Give Me A Home Among The Gumtrees - Metal by the Metre

Who doesn’t love our vast and diverse Aussie bushland? The birds, the beasts, the noisy white wash silence of cicada song. We even grew up singing about living among gumtrees. It is no wonder that so many Australians choose to build their houses amidst eucalyptus forests.

But living so close to nature in Australia can have it’s problems. This summer we are all too familiar with the devastation that bushfire can wreck on our homes. As it stands an unprecedented 2000 homes have been destroyed, not to mention the catastrophic and tragic loss of human and animal life. With this in mind, and our yearning to live close to nature, how can we make our Aussie homes more bushfire proof?

BAL Zone

When first building a home you need to know the potential bushfire risk of the property. The higher the risk is the greater the fire protection you need. The standard name for this risk is BAL or ‘bushfire attack level’. The BAL of your property is determined by its location, its vegetation, and how close the building would be to vegetation, and its slope.

There are six bushfire attack levels: starting at level 1 which is low, and ranging through the next five levels of 12.5, 19, 29 and 40 to level six FZ (flame zone).


The Bushfire Proof Home

People often assume that flames are the initial cause of house destruction during a bushfire but it actually most often begins with an ember attack from a nearby firefront. So it surprises many to find out it is not just homes built in BAL-FZ or BAL-40 that benefit from being fireproof. Needless to say, the outside of a building is the most vulnerable to ember attack and should be made from materials that don’t burn. Steel fabrication frames, brick and rammed earth are good places to start when planning the bones of your home, although timber is still acceptable due to it being clad and insulated. 


Windows and Doors

Window and doors and their frames may be made of timber but have shutters that can fully enclose them like these insulated aluminium or stainless roller shutter slats. Some home builders don’t want the school canteen-look of metal shutters. In this case they need to supply steel frames with bronze or corrosion-free steel flyscreen mesh.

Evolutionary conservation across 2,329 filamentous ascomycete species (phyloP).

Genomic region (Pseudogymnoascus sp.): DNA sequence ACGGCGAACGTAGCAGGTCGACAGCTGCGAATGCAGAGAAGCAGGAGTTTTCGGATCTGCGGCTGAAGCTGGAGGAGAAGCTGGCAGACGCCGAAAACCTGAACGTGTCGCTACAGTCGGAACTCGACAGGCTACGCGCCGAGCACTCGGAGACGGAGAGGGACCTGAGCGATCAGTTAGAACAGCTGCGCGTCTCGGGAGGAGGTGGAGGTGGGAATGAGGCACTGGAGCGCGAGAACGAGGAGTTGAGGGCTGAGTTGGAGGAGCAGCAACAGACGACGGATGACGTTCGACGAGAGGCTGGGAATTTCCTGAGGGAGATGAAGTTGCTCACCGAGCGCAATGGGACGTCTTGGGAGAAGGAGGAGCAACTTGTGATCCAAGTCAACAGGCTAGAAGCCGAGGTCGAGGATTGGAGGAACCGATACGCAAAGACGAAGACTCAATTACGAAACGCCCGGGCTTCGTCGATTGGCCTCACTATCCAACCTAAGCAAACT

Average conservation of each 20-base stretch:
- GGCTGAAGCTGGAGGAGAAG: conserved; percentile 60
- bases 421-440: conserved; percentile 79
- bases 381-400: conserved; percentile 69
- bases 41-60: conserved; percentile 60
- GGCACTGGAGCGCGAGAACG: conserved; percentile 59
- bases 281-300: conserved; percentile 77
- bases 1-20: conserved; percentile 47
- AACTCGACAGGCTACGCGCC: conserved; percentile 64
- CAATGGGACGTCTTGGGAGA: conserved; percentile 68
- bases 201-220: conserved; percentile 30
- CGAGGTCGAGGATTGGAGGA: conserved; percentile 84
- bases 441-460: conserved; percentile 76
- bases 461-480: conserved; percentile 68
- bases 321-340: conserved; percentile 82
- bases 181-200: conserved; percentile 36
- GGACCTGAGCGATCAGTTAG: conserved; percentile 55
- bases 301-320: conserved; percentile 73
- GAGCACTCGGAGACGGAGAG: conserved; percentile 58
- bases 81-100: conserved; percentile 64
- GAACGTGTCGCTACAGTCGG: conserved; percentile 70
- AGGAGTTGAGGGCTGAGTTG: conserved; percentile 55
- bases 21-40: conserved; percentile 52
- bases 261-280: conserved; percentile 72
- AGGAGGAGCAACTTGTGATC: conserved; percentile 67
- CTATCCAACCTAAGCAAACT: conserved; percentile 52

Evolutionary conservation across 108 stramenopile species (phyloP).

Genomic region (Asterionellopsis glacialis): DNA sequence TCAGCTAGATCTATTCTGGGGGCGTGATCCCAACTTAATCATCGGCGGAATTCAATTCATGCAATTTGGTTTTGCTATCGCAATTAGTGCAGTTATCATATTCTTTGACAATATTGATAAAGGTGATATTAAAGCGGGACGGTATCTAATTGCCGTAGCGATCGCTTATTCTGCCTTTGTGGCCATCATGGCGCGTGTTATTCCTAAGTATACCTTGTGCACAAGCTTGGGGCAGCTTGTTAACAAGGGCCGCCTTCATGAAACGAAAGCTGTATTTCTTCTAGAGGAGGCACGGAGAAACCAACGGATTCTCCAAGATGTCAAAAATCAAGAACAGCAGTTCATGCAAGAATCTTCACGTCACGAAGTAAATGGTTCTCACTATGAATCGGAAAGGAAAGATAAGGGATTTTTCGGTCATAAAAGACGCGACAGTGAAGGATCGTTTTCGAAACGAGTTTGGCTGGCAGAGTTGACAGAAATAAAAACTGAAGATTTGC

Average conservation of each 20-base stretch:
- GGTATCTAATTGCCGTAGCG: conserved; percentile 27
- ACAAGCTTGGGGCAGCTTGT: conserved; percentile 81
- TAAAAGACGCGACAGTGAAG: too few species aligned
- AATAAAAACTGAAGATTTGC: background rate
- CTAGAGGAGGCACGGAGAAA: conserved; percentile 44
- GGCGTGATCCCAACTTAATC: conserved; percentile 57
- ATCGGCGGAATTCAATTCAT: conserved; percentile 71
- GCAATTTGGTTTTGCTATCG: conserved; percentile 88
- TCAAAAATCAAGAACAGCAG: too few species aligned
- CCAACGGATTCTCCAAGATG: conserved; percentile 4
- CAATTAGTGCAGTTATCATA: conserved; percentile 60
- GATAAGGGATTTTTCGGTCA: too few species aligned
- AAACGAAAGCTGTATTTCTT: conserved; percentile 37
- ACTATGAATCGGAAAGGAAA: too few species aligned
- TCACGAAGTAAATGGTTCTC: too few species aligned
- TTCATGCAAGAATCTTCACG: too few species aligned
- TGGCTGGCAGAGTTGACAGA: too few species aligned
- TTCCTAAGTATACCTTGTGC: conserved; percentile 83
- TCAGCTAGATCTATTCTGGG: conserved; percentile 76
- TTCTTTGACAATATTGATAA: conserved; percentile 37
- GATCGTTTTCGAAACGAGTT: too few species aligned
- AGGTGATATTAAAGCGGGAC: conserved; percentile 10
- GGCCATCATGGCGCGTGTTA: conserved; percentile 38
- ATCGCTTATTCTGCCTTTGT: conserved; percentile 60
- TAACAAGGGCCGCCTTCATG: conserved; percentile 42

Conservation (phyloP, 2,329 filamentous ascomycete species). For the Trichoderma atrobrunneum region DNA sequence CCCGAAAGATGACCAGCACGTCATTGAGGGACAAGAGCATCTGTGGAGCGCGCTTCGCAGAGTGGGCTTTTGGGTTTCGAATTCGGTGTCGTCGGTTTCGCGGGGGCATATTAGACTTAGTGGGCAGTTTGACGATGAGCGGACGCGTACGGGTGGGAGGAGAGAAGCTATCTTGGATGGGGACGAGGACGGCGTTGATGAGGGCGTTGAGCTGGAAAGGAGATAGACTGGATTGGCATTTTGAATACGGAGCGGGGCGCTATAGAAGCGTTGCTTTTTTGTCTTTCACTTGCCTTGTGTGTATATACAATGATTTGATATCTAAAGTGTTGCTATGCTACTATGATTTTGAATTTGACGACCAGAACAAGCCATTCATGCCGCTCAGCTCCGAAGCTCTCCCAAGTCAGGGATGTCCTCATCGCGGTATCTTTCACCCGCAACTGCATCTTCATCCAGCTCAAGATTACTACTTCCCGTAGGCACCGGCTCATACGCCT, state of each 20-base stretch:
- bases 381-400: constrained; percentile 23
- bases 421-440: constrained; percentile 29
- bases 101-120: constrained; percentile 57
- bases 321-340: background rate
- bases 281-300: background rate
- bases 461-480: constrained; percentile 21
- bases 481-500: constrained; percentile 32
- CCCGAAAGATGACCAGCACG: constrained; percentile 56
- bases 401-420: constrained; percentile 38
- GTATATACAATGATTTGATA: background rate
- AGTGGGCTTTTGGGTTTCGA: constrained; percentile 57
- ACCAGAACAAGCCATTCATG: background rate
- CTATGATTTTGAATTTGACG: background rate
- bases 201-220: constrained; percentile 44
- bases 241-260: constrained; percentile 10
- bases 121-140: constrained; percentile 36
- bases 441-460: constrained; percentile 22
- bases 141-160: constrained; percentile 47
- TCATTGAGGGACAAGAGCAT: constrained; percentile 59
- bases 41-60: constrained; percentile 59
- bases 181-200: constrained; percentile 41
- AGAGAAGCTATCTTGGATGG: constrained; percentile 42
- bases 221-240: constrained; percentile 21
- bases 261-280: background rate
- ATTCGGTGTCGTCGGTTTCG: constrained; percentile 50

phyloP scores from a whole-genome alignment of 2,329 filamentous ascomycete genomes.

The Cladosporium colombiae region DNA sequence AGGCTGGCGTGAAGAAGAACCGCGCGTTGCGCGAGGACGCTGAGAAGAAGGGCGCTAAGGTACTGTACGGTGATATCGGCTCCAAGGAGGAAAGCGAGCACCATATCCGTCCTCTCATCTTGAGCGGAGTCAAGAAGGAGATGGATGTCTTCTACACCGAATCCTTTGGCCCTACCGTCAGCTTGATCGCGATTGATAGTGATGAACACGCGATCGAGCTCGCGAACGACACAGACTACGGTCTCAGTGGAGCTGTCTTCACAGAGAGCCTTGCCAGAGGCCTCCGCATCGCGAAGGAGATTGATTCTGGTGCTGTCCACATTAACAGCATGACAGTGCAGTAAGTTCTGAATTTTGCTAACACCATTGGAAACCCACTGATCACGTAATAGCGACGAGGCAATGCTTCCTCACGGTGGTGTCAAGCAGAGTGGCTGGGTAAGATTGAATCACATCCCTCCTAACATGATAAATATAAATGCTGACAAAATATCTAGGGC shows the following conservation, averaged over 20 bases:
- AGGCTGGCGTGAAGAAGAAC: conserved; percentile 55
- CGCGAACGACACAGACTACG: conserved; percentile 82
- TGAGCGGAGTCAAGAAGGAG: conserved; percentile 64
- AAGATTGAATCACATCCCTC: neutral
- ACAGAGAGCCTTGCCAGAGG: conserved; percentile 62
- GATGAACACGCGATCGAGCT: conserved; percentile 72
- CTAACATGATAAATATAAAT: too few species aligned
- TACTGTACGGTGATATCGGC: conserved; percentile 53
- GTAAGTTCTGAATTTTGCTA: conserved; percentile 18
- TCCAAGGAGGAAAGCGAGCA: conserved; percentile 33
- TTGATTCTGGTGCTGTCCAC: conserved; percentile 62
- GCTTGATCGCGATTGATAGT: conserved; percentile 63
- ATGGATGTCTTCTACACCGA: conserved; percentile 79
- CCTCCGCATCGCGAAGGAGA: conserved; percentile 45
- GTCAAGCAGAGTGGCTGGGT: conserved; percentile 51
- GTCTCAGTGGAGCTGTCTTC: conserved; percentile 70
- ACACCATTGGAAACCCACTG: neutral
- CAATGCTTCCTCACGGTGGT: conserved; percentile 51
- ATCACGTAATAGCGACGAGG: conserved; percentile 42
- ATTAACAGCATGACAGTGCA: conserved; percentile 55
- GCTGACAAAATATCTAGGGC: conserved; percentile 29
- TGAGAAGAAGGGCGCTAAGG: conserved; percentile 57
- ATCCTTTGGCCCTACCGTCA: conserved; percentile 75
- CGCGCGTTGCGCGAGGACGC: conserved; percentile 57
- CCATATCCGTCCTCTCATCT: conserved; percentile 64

Luckily good ol’ corrugated steel roof sheets are perfect in keeping out embers. These need to be combined with a high performance foil faced insulation blanket to reduce heat transfer to the timber frame. Roof tiles or shingles are also fireproof when used with a thermal tile sarking. 



Obviously the outside materials of your house need to be non- combustible but they must also have no gaps. Hardie has a wide range of fibre cement cladding and flooring. Decking and any external flooring supports must also be fireproof like concrete or the highest quality RHS steel (rectangular hollow section).


Hot Tips

1. Shade. Clearing vegetation away from eaves is a great way to fireproof your home but it does take away all your shade. Consider installing galvanised steel posts and fix shade sails to provide you and your home with passive insulation and the perfect place to entertain and view the surrounding bushland.


2. Weld. Your new bushfire proof home most likely has a steel frame. Consider becoming a welding boss with Bossweld equipment so that new additions to your house don’t just end with bent nails and broken hammers. 


3. Get friendly with your local stainless steel supplier. Because they will help you get sorted with plenty of non-combustible metal products to keep you and your home among the gumtrees.